*’Nippin’ ma heid’ (literally ‘nipping my head’) means to talk at someone in a boring, monomaniacal way. Frequently occurs after too much boozing.

**Names have been changed, but these were all real people.

Bugwoman on Location – A Cabbage Field in Milborne St Andrew

Heading off on my walk….

Dear Readers, my visit to Mum and Dad was hectic this time – the 60th Anniversary Party is on 21st September, and we needed to decide who was sitting where for the meal. I was expecting this to be a palaver, but we sorted it out very efficiently. We had two guidelines: we weren’t going to ask anyone where they wanted to sit (because experience has taught me that this pretty soon leads to a meltdown) and we were going to try to seat a variety of people on each table so that folk had somebody new to talk to.We have also decided to  accept that we can’t control whether people have a good time or not – we can provide a nice setting, but after that it’s up to the folk involved. I suspect that the party will go swimmingly, but if it doesn’t we can’t have done any more.

And so, after all that, I needed a walk. I headed off, past the church, and through the massive gate posts that lead to Manor Farm. I noted that these are striped with Coade Stone, an artificial stone invented by Eleanor Coade in 1770, and it is renowned for its ability to weather well. It makes a wonderful home for spiders and other small creatures.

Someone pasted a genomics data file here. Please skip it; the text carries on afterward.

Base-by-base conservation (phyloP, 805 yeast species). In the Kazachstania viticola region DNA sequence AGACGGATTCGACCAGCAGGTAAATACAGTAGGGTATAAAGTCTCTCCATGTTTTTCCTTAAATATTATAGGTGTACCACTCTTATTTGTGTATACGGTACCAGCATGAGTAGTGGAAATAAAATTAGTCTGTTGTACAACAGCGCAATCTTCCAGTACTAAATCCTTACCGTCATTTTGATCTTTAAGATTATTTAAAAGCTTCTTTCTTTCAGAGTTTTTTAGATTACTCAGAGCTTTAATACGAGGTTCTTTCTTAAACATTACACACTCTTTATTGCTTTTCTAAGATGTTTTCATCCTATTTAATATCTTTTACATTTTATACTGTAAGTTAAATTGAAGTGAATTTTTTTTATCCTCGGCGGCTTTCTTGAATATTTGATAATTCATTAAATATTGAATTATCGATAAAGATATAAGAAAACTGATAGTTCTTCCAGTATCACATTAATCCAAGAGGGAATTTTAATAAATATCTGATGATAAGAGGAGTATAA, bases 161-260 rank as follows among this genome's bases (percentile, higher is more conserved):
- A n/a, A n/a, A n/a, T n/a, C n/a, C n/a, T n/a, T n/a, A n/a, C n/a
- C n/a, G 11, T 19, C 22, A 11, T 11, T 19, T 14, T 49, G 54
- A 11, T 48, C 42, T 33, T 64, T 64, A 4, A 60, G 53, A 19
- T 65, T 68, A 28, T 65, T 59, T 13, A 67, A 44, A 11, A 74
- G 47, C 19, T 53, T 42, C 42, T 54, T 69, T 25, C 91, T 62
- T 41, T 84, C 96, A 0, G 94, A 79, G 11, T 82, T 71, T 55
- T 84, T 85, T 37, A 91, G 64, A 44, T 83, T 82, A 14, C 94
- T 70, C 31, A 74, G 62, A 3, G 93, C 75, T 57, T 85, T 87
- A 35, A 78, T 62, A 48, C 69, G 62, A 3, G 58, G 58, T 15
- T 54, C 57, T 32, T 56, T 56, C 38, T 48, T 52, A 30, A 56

And then it was on and over a stile, and into a field so full of young cabbages that there was a faint whiff of school dinners as the sun warmed them up.

The hogweed was still in full bloom. Just look at the number of small pollinators that this one flower head has attracted.

There were still a few bumblebees about, mostly common carders.

As I walked along, it became clear that there was a stream on the left. Great beds of comfrey were in flower, both creamy-white common comfrey and flamboyant pink Russian comfrey.